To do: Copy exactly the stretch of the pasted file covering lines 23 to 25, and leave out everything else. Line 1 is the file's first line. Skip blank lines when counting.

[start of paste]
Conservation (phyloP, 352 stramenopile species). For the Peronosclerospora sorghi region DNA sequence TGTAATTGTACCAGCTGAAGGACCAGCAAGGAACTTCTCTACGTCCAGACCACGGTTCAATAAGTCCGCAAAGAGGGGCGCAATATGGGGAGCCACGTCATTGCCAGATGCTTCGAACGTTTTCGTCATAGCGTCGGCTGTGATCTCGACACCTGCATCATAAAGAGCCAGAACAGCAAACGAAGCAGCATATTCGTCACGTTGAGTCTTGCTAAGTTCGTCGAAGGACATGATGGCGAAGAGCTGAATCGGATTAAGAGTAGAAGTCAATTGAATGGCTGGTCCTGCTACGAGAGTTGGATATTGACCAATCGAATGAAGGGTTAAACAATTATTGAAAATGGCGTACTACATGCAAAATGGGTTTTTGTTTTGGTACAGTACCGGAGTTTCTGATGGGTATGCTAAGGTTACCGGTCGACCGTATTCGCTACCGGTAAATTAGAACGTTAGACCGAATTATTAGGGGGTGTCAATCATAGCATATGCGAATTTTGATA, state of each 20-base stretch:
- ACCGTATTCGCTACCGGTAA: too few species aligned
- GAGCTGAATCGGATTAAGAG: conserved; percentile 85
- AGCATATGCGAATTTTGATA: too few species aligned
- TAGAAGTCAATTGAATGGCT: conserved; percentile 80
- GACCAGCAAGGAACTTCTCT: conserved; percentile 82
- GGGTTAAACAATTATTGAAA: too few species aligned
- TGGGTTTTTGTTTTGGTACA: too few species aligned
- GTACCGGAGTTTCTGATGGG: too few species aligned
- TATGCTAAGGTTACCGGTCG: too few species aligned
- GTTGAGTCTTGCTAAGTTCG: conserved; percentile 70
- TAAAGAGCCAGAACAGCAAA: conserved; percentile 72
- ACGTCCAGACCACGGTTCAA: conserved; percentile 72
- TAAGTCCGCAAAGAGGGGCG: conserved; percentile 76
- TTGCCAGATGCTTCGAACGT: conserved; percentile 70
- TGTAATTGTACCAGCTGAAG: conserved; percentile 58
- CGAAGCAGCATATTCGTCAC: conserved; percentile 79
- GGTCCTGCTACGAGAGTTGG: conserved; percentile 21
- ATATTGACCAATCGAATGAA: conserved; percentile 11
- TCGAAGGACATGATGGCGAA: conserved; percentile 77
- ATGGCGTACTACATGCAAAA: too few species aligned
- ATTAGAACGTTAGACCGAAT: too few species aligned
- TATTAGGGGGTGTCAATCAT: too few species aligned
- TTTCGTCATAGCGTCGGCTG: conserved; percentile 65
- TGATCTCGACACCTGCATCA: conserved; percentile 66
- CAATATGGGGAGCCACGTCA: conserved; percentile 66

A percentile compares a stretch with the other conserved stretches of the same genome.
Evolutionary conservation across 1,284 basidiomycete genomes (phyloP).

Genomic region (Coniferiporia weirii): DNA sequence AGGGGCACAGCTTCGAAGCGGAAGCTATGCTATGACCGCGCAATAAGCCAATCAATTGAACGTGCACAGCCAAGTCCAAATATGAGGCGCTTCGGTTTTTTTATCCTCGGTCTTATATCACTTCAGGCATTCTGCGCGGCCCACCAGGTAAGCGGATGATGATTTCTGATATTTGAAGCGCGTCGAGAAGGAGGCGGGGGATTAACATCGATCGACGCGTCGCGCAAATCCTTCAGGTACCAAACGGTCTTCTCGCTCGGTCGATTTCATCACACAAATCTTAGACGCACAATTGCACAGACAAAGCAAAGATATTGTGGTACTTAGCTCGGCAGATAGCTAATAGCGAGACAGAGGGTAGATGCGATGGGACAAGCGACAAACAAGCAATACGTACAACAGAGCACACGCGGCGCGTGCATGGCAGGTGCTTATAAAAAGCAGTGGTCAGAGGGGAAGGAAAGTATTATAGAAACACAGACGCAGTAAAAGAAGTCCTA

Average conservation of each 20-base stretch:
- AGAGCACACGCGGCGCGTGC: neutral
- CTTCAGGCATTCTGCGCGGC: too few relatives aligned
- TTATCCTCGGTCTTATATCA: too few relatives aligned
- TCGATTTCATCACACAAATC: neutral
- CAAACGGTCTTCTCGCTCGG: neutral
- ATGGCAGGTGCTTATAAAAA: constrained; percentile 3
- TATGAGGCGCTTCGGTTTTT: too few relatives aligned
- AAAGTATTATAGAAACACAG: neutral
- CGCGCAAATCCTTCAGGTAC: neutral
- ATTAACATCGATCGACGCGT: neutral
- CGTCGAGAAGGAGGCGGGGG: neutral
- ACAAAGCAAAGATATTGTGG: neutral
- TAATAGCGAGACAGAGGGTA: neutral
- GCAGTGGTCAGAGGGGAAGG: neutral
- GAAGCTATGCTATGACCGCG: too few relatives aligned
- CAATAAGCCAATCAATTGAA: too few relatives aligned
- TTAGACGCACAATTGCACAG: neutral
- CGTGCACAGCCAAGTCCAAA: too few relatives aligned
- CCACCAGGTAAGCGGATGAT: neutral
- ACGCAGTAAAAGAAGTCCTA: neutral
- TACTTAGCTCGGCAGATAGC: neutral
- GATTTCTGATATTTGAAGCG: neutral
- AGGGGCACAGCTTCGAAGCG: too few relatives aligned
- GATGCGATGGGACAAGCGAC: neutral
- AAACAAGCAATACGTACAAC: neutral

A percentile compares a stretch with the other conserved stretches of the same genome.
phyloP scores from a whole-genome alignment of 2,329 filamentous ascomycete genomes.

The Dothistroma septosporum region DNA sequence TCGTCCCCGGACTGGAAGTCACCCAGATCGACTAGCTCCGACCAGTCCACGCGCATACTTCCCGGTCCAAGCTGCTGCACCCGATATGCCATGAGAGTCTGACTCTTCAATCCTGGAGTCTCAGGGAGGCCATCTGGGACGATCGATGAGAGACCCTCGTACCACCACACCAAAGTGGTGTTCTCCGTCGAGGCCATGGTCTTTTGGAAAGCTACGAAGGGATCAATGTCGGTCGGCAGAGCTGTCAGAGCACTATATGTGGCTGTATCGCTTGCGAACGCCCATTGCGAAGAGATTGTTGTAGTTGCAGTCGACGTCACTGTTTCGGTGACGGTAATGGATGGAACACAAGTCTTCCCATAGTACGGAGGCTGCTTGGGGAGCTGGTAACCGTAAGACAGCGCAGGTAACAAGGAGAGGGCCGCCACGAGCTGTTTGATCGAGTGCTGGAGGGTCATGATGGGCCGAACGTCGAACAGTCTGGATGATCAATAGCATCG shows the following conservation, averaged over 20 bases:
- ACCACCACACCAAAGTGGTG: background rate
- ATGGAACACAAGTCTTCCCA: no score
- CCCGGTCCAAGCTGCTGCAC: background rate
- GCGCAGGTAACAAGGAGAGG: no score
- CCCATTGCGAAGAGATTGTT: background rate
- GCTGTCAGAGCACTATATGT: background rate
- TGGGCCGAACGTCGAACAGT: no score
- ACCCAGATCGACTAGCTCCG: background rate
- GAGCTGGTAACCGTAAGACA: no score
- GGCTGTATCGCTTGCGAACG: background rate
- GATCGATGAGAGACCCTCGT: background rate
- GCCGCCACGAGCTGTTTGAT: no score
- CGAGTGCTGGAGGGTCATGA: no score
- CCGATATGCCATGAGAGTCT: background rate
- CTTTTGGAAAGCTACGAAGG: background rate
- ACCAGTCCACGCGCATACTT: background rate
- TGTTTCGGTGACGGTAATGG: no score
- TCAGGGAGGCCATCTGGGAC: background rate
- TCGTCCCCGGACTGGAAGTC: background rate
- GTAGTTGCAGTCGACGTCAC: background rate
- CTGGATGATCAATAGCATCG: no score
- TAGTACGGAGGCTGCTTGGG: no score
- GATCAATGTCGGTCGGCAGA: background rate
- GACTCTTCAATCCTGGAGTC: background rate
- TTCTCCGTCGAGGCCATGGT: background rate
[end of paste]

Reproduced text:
- TATTAGGGGGTGTCAATCAT: too few species aligned
- TTTCGTCATAGCGTCGGCTG: conserved; percentile 65
- TGATCTCGACACCTGCATCA: conserved; percentile 66